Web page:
The Greeks and Persians
Persian invasions of Greece in 490 and 480 BCE failed, despite what appeared to be overwhelming Persian military superiority. The Greek victory promoted a sense of shared identity among the diverse and contentious Greek city-states. It also promoted the idea of a contrasting shared identity of all “barbarians”—that is, all non-Hellenes. These contrasting identities were given a voice in the oldest Greek tragedy known to us today, the “Persians” of Aeschylus (ca. 472 BCE). They were shaped more decisively by the “Histories” of Herodotus (ca. 440 BCE). Herodotus cast the invasions as a culmination in a long struggle between Europe and Asia, tracing its origins in the societies of Western Asia and Egypt.
When Alexander the Great conquered the Persian empire in 334-323 BCE, his armies were accompanied by scholars who recorded geography, natural history, and even ethnography, adding much to the understanding of the new subject societies. But only when the successors of Alexander created the Hellenistic kingdoms after about 300 BCE—the Seleucids in Mesopotamia and Syria, the Ptolemies in Egypt—did they have a need for comprehensive accounts of ancient history. The Babylonian Berossus and the Egyptian Manetho prepared accounts of their societies’ antiquity for the first generations of Hellenistic rulers, after about 300 BCE. From the point of view of the rulers, such documents were aids to making policy in the governance of complex societies. From the point of view of the authors, they were expressions of pride and priority for indigenous societies. From the point of view of the scholars of that time, they were an element in the encyclopedic compilation of knowledge and science, the intellectual enterprise embodied in the great libraries of Alexandria, Antioch, and Pergamon. Around the same time, a panel of scholars also prepared a Greek translation of the Hebrew bible.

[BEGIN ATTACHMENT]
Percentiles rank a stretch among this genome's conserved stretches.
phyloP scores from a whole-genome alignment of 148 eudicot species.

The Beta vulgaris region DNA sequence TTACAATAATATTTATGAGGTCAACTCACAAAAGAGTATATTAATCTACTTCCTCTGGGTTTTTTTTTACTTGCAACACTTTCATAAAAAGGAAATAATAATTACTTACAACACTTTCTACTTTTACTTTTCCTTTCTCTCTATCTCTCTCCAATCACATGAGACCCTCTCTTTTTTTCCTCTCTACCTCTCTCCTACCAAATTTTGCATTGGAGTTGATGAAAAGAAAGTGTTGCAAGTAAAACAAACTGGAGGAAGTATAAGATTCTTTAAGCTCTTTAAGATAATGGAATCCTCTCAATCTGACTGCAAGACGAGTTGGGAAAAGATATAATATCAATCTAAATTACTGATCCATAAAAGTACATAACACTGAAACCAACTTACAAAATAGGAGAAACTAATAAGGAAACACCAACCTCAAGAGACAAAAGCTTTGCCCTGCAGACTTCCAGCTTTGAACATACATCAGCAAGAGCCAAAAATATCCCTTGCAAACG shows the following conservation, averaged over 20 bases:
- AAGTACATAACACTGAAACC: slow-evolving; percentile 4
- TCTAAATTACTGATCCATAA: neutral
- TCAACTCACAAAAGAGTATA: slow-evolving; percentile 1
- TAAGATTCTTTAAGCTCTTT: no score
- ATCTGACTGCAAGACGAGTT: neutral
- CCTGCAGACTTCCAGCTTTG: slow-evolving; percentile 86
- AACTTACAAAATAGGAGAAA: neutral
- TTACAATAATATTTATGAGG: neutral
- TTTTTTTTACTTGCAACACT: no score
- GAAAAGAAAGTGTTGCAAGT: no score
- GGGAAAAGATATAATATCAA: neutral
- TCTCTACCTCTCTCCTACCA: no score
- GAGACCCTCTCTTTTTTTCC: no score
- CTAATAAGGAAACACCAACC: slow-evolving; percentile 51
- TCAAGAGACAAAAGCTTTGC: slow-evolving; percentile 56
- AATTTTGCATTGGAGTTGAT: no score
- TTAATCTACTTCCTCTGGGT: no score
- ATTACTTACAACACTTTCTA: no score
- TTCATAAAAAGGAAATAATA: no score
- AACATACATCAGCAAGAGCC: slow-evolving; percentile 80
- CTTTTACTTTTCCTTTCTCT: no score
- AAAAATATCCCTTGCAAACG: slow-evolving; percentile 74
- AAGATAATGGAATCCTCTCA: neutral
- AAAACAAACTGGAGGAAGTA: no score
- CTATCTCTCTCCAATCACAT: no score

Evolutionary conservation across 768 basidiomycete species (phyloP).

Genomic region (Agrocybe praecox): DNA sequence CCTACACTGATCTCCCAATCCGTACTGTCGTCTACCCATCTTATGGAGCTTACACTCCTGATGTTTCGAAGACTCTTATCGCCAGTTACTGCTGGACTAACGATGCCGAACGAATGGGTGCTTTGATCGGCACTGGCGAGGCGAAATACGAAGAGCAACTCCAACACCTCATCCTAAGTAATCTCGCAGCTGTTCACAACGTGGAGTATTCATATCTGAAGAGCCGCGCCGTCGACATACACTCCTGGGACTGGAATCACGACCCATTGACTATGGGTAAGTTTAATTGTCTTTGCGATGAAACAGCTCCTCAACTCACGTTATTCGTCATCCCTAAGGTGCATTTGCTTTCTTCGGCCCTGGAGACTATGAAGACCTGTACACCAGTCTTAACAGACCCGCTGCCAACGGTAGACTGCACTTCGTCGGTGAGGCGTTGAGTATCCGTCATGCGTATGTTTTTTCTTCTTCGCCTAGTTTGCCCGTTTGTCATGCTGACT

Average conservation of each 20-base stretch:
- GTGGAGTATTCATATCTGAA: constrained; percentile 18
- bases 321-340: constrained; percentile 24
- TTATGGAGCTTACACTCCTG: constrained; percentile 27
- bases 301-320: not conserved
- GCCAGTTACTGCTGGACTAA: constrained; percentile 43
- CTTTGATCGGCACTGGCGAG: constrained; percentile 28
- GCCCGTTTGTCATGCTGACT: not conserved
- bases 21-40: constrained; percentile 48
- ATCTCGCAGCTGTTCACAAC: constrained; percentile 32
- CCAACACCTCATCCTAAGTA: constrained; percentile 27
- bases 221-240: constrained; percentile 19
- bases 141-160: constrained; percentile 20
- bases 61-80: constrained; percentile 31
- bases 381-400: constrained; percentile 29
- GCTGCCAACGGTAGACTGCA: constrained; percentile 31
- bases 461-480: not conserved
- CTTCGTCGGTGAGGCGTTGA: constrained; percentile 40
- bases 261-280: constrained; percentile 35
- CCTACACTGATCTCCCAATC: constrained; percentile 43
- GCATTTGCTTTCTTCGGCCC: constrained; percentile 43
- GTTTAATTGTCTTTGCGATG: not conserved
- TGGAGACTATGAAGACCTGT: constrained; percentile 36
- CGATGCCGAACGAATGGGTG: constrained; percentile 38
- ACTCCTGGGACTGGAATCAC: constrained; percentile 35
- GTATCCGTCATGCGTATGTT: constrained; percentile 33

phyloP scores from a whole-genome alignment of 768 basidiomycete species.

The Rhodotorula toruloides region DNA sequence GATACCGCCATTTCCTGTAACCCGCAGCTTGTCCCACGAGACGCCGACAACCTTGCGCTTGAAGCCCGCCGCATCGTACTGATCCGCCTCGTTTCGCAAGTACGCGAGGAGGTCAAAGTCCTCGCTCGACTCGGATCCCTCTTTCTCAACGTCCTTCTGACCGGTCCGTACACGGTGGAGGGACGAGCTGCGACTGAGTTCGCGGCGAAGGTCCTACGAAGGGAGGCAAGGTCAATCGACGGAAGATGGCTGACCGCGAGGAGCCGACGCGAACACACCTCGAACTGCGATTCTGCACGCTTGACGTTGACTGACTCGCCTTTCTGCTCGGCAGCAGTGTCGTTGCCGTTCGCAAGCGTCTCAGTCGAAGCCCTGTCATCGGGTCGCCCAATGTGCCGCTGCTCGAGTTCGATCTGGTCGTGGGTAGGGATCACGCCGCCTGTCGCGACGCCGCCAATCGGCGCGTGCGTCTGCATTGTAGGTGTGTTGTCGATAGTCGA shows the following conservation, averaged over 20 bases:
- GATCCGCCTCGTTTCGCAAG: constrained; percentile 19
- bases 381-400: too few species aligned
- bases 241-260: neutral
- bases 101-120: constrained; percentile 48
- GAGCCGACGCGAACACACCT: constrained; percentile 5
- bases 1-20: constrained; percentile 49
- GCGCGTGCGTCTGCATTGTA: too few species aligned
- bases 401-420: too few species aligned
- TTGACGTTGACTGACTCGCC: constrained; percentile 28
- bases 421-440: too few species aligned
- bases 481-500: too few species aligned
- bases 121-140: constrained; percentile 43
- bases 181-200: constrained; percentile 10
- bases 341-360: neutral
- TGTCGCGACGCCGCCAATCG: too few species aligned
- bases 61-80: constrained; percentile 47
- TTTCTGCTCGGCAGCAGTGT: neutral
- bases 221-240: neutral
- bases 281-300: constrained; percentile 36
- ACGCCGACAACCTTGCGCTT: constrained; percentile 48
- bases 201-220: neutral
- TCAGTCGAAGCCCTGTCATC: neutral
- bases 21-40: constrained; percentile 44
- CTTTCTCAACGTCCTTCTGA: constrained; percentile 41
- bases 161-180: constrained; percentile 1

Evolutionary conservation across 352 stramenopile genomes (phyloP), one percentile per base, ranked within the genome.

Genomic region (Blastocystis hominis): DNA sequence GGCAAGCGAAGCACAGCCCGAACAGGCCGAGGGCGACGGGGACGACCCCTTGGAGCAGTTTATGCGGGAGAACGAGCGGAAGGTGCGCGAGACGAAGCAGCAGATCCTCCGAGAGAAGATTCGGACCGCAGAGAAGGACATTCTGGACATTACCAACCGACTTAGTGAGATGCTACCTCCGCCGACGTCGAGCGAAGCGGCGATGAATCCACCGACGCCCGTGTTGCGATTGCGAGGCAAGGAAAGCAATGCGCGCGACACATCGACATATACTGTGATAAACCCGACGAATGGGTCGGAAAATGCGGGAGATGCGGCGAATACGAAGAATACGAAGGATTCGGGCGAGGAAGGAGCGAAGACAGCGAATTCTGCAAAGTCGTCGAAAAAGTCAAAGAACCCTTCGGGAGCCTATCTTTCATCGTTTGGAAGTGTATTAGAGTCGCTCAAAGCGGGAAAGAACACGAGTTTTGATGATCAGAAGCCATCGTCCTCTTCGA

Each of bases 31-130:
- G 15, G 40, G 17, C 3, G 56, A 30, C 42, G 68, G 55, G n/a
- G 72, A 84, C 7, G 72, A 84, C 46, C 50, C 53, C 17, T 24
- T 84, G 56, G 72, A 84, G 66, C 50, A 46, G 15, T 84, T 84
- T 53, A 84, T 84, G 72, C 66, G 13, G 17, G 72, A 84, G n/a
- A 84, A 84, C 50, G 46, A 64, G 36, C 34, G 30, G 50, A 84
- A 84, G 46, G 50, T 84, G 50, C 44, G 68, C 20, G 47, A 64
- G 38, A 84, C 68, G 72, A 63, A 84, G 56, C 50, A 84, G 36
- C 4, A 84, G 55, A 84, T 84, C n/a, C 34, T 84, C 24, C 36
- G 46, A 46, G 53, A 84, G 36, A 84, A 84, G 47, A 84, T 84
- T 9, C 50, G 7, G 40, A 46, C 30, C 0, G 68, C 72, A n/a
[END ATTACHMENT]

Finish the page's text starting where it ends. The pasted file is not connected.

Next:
But this enterprise failed to preserve the ability to read the ancient scripts of the Near East that would allow the record of Near Eastern antiquity to be examined and interpreted at first hand; so from the point of view of posterity, these secondary accounts—shadows and reflections that were transmitted in excerpts, quotations, epitomes, and fragments—were all that was left for understanding the ancient Near East.
Matthew W. Stolper
Professor of Assyriology and the John A. Wilson Professor of Oriental Studies
1. The ability or knowledge to translate the original ancient texts of the Near Eastern civilizations was lost. The author overtly states and later implies that this lost ability forced scholars to rely upon “shadows” of the full detail of Near East history. What are the potential costs, both obvious and subtle, of relying upon these “shadows” of history?
2. In the last three lines of the module essay’s conclusion the author inserts a parenthetical editorial. In the author’s opinion, why, or how, can the West’s claiming inheritance of Near East antiquity be considered “ironic?” Provide one example from each section of the module essay.